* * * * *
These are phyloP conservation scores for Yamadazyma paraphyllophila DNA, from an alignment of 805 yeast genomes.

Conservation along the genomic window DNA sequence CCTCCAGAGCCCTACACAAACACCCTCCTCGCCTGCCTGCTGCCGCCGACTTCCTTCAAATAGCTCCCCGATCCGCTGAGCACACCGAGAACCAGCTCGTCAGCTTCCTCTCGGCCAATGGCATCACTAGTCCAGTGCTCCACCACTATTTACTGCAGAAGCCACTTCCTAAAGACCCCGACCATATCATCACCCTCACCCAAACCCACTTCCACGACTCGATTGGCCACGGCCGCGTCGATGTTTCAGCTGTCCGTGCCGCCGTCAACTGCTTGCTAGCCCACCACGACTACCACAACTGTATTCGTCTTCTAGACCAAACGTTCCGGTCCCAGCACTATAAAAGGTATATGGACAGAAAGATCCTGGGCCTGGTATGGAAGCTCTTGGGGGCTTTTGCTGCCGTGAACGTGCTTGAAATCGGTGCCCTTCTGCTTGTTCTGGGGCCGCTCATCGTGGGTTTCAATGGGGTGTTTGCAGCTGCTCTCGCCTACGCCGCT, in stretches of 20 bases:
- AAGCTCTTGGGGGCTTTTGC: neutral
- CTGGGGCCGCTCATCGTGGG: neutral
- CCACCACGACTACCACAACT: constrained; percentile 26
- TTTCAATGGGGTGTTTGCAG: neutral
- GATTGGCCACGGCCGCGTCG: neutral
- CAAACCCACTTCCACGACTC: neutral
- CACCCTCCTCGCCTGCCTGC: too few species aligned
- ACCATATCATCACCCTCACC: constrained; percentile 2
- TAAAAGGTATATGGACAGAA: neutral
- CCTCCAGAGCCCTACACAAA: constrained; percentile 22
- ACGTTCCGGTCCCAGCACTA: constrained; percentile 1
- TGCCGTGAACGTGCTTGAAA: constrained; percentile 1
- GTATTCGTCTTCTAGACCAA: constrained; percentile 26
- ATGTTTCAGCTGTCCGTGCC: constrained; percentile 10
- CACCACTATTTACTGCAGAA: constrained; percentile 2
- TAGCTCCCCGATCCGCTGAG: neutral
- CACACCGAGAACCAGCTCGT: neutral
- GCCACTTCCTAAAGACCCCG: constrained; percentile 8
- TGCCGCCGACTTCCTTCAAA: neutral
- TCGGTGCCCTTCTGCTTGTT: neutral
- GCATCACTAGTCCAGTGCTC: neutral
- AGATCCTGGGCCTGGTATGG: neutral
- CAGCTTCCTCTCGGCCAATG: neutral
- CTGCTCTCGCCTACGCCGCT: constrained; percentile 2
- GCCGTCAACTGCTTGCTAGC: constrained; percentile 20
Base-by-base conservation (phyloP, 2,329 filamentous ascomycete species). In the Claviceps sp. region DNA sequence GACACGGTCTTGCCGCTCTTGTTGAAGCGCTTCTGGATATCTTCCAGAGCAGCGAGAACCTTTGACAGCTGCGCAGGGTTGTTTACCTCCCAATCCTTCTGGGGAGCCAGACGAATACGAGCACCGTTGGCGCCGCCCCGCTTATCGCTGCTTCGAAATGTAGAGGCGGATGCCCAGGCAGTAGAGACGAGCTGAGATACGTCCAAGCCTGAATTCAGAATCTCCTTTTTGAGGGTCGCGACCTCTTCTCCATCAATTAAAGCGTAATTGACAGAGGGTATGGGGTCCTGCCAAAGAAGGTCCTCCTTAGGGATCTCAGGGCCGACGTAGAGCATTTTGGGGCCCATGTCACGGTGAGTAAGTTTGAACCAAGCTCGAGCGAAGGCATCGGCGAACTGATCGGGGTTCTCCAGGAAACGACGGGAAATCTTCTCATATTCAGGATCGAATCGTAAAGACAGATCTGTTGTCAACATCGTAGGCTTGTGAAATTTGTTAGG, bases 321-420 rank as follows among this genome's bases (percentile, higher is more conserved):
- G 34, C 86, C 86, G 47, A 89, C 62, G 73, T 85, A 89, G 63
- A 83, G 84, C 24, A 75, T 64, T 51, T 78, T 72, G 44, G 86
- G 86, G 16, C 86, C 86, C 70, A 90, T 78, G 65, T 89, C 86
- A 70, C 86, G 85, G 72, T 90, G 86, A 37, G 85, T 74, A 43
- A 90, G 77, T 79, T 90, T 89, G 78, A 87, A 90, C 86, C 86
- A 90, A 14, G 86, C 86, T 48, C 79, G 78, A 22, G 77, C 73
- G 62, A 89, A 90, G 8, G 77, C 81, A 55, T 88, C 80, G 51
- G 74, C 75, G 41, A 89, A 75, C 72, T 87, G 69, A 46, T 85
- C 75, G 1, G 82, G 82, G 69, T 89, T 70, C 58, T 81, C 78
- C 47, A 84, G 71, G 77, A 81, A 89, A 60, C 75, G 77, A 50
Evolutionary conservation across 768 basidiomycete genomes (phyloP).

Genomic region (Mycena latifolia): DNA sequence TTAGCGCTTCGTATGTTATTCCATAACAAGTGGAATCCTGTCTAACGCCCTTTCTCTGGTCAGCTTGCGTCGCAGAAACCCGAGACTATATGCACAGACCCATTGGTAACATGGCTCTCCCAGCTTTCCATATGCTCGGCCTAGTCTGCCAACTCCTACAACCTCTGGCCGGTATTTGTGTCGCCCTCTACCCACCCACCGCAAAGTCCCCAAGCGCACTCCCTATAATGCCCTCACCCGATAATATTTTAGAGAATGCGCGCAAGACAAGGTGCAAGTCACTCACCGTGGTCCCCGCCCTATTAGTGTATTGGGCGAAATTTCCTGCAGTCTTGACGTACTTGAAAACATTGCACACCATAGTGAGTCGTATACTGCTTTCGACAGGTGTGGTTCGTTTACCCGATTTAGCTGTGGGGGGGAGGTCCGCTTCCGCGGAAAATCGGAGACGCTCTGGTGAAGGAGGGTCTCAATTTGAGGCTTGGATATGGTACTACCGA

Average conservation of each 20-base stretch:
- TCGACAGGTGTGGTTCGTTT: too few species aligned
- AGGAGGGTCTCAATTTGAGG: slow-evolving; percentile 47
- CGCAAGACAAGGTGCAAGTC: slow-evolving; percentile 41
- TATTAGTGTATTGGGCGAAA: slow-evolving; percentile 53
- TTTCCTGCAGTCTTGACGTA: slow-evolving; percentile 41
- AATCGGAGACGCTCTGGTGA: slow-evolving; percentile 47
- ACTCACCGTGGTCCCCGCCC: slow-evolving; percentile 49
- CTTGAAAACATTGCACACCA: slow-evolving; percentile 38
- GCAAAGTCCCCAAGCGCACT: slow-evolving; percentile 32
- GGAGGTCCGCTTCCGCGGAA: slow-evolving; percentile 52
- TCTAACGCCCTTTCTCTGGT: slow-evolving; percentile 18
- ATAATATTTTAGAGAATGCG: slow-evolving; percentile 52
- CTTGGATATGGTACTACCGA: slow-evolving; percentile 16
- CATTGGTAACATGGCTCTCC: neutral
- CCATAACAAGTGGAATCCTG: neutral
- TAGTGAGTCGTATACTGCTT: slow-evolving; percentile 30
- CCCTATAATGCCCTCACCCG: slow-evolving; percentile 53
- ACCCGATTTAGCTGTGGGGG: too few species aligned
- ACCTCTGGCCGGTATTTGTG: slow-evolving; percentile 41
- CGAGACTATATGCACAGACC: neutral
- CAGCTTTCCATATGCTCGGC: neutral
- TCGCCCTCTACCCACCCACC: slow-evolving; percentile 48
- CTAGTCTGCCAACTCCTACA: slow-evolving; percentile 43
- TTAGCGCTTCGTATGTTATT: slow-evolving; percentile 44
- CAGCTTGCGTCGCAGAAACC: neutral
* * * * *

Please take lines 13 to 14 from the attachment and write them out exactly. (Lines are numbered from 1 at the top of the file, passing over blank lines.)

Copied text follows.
- ACGTTCCGGTCCCAGCACTA: constrained; percentile 1
- TGCCGTGAACGTGCTTGAAA: constrained; percentile 1